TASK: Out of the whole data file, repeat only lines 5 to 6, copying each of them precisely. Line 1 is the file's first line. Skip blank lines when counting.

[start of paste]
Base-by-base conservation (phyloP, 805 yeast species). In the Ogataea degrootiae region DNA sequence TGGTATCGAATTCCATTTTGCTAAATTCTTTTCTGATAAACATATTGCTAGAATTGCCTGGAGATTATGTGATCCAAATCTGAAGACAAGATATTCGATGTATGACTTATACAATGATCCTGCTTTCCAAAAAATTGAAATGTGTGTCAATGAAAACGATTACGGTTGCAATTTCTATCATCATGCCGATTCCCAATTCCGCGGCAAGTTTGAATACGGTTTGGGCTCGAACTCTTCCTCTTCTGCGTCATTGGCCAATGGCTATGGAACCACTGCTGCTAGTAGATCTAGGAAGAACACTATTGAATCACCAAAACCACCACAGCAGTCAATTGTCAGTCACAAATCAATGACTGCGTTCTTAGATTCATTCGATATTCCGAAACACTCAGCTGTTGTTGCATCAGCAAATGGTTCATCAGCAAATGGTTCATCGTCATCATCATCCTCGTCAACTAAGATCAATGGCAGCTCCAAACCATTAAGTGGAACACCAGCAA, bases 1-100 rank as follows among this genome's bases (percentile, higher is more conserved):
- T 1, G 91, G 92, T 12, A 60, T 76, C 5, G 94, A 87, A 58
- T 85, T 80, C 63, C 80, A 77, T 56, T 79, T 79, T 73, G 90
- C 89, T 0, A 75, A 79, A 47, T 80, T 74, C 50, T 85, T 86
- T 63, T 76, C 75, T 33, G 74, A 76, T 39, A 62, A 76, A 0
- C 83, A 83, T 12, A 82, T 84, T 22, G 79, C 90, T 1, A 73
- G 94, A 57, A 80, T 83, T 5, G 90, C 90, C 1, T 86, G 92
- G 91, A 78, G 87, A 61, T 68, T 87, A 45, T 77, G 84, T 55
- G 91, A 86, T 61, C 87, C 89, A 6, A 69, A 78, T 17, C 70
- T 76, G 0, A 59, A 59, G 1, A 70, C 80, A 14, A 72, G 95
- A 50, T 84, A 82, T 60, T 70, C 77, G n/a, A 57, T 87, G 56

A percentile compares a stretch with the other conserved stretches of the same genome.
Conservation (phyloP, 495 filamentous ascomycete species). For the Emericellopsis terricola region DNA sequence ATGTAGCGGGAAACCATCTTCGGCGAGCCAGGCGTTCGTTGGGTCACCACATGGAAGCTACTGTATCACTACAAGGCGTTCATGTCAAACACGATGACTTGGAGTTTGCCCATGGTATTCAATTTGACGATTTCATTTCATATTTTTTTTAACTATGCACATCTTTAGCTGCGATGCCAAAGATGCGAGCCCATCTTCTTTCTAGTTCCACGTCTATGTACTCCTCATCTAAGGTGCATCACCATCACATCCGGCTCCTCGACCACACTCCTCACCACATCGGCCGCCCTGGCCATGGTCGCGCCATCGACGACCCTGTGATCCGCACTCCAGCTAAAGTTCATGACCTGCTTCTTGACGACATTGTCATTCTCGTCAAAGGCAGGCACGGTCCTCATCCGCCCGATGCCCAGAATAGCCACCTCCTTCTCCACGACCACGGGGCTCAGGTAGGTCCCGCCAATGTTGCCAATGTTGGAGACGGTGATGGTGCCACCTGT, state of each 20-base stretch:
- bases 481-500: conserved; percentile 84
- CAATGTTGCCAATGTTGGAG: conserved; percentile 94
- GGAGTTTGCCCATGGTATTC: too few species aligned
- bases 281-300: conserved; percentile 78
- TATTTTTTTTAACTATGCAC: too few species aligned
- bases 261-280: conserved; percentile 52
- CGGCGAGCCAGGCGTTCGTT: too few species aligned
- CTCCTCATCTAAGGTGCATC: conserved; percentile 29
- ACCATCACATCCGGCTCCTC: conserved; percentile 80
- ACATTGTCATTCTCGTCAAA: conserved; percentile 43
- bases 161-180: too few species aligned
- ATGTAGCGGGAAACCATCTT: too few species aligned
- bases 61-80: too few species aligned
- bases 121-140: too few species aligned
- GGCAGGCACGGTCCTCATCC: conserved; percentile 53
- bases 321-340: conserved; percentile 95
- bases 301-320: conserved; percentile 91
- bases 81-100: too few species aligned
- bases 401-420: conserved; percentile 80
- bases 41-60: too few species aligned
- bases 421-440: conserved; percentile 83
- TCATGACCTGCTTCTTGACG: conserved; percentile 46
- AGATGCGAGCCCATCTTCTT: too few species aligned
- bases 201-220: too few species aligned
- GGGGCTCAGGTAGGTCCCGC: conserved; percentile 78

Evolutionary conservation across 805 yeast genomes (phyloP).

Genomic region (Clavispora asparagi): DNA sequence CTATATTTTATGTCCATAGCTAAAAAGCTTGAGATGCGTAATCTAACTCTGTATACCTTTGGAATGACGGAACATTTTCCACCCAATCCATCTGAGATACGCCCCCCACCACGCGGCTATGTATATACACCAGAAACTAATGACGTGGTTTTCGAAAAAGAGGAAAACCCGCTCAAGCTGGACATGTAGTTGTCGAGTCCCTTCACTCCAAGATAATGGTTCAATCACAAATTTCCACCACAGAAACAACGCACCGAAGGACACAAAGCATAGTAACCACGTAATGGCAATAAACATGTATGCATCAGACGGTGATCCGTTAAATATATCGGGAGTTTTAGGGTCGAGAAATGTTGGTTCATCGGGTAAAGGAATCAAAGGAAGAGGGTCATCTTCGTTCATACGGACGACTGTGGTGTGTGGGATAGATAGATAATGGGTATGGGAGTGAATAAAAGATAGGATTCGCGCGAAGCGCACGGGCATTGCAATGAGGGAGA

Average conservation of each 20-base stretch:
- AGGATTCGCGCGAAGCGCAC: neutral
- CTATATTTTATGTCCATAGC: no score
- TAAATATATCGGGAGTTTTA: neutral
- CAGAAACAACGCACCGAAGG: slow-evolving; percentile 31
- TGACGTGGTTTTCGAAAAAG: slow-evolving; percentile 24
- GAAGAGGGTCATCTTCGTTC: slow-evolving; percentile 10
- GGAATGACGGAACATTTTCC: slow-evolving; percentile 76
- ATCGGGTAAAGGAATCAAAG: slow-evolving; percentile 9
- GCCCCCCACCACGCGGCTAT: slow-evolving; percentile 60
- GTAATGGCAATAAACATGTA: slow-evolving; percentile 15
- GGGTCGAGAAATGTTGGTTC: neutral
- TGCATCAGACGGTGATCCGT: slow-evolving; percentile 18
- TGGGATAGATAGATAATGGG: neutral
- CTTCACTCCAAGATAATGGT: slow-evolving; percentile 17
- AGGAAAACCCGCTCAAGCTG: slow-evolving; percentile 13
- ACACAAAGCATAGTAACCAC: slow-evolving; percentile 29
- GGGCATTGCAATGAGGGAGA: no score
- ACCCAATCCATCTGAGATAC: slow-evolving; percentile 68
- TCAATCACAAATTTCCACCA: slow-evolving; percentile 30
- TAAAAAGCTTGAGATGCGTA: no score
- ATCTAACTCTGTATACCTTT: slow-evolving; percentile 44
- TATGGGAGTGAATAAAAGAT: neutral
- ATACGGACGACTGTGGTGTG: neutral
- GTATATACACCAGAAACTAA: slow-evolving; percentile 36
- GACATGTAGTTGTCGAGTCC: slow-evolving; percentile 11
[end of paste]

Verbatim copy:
- T 63, T 76, C 75, T 33, G 74, A 76, T 39, A 62, A 76, A 0
- C 83, A 83, T 12, A 82, T 84, T 22, G 79, C 90, T 1, A 73